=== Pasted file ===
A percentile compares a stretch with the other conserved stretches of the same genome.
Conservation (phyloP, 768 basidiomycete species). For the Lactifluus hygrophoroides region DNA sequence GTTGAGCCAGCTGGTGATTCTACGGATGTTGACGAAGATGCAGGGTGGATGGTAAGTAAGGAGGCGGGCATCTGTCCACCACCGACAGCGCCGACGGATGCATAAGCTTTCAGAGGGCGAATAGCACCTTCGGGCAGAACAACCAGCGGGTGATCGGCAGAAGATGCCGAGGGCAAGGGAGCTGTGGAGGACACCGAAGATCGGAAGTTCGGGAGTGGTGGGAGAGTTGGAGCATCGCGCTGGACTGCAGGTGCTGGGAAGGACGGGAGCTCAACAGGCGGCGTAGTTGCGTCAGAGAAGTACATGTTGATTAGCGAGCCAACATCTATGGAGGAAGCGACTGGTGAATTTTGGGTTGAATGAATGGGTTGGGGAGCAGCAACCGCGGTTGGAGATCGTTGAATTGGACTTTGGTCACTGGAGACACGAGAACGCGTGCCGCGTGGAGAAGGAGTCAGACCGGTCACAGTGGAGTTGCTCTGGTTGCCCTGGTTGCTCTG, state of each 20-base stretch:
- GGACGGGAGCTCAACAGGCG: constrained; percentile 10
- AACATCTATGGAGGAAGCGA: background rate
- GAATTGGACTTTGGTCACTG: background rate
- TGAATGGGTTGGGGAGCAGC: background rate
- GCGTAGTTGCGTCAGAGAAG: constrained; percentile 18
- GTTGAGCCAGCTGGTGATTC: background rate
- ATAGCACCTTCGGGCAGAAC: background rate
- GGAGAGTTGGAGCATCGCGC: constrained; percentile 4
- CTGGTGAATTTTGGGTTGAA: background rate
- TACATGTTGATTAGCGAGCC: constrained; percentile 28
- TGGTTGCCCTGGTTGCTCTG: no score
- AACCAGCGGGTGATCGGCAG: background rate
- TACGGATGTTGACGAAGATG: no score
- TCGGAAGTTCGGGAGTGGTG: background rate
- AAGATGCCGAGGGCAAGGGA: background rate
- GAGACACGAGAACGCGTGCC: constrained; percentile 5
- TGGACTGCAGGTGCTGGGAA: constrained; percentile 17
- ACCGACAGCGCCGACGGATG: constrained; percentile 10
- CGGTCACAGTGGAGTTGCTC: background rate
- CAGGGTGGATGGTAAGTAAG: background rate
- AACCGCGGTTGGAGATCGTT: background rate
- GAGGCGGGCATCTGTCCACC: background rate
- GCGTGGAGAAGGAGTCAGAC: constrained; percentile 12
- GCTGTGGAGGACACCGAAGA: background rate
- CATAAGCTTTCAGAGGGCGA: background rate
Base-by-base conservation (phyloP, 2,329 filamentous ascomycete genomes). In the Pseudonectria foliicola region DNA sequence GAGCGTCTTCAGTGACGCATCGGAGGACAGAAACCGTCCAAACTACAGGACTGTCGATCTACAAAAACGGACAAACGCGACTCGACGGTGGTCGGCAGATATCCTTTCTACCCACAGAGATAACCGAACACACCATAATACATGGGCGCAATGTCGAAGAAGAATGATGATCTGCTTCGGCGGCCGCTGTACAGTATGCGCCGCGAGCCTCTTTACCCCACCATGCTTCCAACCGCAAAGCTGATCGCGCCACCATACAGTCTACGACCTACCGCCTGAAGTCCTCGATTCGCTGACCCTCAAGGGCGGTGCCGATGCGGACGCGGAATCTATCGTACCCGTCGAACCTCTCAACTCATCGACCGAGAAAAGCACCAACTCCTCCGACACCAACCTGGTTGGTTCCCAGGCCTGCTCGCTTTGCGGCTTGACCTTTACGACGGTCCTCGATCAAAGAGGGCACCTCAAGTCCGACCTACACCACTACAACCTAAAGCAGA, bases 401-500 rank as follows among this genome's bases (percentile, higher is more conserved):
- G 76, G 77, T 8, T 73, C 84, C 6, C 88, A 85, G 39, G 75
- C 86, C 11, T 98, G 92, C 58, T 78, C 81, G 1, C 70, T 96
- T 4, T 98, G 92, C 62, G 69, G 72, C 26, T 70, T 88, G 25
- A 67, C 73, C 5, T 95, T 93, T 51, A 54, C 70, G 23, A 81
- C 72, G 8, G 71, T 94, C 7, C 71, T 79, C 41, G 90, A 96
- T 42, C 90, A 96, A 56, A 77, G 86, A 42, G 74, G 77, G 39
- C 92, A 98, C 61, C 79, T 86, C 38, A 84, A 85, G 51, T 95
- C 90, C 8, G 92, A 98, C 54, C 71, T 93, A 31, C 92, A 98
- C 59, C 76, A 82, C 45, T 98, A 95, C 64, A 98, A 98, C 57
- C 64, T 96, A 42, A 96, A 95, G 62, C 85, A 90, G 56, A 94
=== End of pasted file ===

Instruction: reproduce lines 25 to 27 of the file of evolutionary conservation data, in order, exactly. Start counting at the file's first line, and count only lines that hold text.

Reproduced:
- GCGTGGAGAAGGAGTCAGAC: constrained; percentile 12
- GCTGTGGAGGACACCGAAGA: background rate
- CATAAGCTTTCAGAGGGCGA: background rate